US09299527 1998-04-30 1999-04-26 Code division multiple access transmitter and receiver Expired - Fee Related US6327257B1 (en)

Priority Applications (2)

Application Number Priority Date Filing Date Title
EP98401054 1998-04-30
EP98401054 1998-04-30

Applications Claiming Priority (1)

Application Number Priority Date Filing Date Title
US09908603 US20010050946A1 (en) 1998-04-30 2001-07-19 Code division multiple access transmitter and receiver

Related Child Applications (1)

Application Number Title Priority Date Filing Date
US09908603 Continuation US20010050946A1 (en) 1998-04-30 2001-07-19 Code division multiple access transmitter and receiver

Publications (1)

Publication Number Publication Date
US6327257B1 true US6327257B1 (en) 2001-12-04

Family

ID=8235356

Family Applications (1)

Application Number Title Priority Date Filing Date
US09299527 Expired - Fee Related US6327257B1 (en) 1998-04-30 1999-04-26 Code division multiple access transmitter and receiver

Country Status (6)

Country Link
US (1) US6327257B1 (en)
EP (1) EP0993702A2 (en)
JP (1) JP2002506606A (en)
KR (1) KR20010014278A (en)
CN (1) CN1104095C (en)
WO (1) WO1999057817A3 (en)

Cited By (10)

* Cited by examiner, † Cited by third party
Publication number Priority date Publication date Assignee Title
US6630891B1 (en) 2002-05-27 2003-10-07 Emery W. Dilling Vehicle warning system
US6819245B1 (en) 2002-05-27 2004-11-16 Emery W. Dilling Security system
US20050124038A1 (en) * 2003-07-14 2005-06-09 Pharmacia Corporation Transfection of cartilage and matrices thereof in vitro
US20050152882A1 (en) * 2003-12-11 2005-07-14 Isto Technologies Particulate cartilage system
US20050163266A1 (en) * 2002-07-31 2005-07-28 Interdigital Technology Corporation Start-up automatic frequency control (AFC) method and apparatus
US6987747B1 (en) * 1999-09-13 2006-01-17 Mitsubishi Denki Kabushiki Kaisha Method of assigning a spreading sequence to a user of a telecommunications network
US6987820B1 (en) * 2000-10-18 2006-01-17 Honeywell International, Inc. Apparatus for navigation satellite signal quality monitoring
US8480757B2 (en) 2005-08-26 2013-07-09 Zimmer, Inc. Implants and methods for repair, replacement and treatment of disease
US8497121B2 (en) 2006-12-20 2013-07-30 Zimmer Orthobiologics, Inc. Method of obtaining viable small tissue particles and use for tissue repair
US9138318B2 (en) 2007-04-12 2015-09-22 Zimmer, Inc. Apparatus for forming an implant

Families Citing this family (2)

* Cited by examiner, † Cited by third party
Publication number Priority date Publication date Assignee Title
JP5255169B2 (en) * 2000-11-24 2013-08-07 株式会社ダイセル The flame retardant resin composition
KR100971615B1 (en) * 2010-02-11 2010-07-20 김찬대 Tile for architecture internal finishing

Citations (5)

* Cited by examiner, † Cited by third party
Publication number Priority date Publication date Assignee Title
US4639932A (en) * 1985-08-29 1987-01-27 Rca Corporation Clock rate spread spectrum
US5128957A (en) * 1990-08-10 1992-07-07 Ricoh Company, Ltd. Initial acquisition method in spread spectrum system and such system
US5150377A (en) * 1990-11-02 1992-09-22 At&T Bell Laboratories Direct sequence spread spectrum (dsss) communications system with frequency modulation utilized to achieve spectral spreading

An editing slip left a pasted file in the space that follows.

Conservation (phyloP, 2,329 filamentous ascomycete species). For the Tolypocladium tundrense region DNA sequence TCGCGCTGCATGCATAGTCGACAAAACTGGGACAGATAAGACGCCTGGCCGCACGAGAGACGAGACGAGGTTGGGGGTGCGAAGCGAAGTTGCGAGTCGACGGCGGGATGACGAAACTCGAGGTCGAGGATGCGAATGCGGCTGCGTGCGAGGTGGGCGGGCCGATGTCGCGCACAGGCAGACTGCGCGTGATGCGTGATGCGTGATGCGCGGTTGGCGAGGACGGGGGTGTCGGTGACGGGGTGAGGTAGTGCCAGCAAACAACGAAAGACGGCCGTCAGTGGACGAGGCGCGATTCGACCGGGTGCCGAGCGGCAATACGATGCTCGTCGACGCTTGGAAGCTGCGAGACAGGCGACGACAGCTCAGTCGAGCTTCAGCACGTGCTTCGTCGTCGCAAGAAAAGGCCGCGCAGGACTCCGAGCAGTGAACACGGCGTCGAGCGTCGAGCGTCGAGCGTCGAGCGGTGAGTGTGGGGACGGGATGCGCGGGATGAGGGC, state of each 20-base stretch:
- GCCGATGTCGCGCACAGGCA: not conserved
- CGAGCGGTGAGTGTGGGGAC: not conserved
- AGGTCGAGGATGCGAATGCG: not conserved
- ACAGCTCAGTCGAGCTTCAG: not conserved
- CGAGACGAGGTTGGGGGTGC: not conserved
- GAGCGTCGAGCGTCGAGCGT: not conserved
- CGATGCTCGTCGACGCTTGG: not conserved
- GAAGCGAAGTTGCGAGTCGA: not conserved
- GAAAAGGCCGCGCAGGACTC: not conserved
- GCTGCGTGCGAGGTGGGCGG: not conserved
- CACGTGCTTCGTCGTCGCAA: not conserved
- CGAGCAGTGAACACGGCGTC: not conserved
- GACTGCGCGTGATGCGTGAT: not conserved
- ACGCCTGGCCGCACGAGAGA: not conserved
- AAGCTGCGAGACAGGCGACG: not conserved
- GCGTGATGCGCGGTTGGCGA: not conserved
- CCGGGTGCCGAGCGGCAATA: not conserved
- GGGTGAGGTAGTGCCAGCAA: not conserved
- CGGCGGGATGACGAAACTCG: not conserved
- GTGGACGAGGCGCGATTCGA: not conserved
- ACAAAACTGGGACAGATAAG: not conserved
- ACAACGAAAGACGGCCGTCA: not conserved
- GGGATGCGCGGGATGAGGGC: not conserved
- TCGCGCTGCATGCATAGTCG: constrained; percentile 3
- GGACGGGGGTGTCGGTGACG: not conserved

WO1994029970A1 (en) * 1993-06-10 1994-12-22 Nokia Telecommunications Oy A data transmission method and a cdma/fdma radio system
US5748623A (en) * 1993-09-03 1998-05-05 Ntt Mobile Communications Network, Inc. Code division multiple access transmitter and receiver

Family Cites Families (2)

* Cited by examiner, † Cited by third party
Publication number Priority date Publication date Assignee Title
US5301206A (en) * 1992-02-07 1994-04-05 Victor Company Of Japan, Inc. Spread spectrum communication system
DE19616829C1 (en) * 1996-04-26 1997-04-24 Siemens Ag Radio transfer system for digital signals between several subscriber terminals and base station

Patent Citations (5)

* Cited by examiner, † Cited by third party
Publication number Priority date Publication date Assignee Title
US4639932A (en) * 1985-08-29 1987-01-27 Rca Corporation Clock rate spread spectrum
US5128957A (en) * 1990-08-10 1992-07-07 Ricoh Company, Ltd. Initial acquisition method in spread spectrum system and such system
US5150377A (en) * 1990-11-02 1992-09-22 At&T Bell Laboratories Direct sequence spread spectrum (dsss) communications system with frequency modulation utilized to achieve spectral spreading
WO1994029970A1 (en) * 1993-06-10 1994-12-22 Nokia Telecommunications Oy A data transmission method and a cdma/fdma radio system
US5748623A (en) * 1993-09-03 1998-05-05 Ntt Mobile Communications Network, Inc. Code division multiple access transmitter and receiver

Non-Patent Citations (1)

* Cited by examiner, † Cited by third party
Title
By S. Hara & R. Prasad, "Overview of Multicarrier CDMA", IEEE Communications Magazine, Dec. 1997, pp. 126-133.

Cited By (28)

* Cited by examiner, † Cited by third party
Publication number Priority date Publication date Assignee Title
US6987747B1 (en) * 1999-09-13 2006-01-17 Mitsubishi Denki Kabushiki Kaisha Method of assigning a spreading sequence to a user of a telecommunications network
US7342910B2 (en) * 1999-09-13 2008-03-11 Mitsubishi Denki Kabushiki Kaisha Method of assigning a spreading sequence to a user of a telecommunications network
US20060029012A1 (en) * 1999-09-13 2006-02-09 David Mottier Method of assigning a spreading sequence to a user of a telecommunications network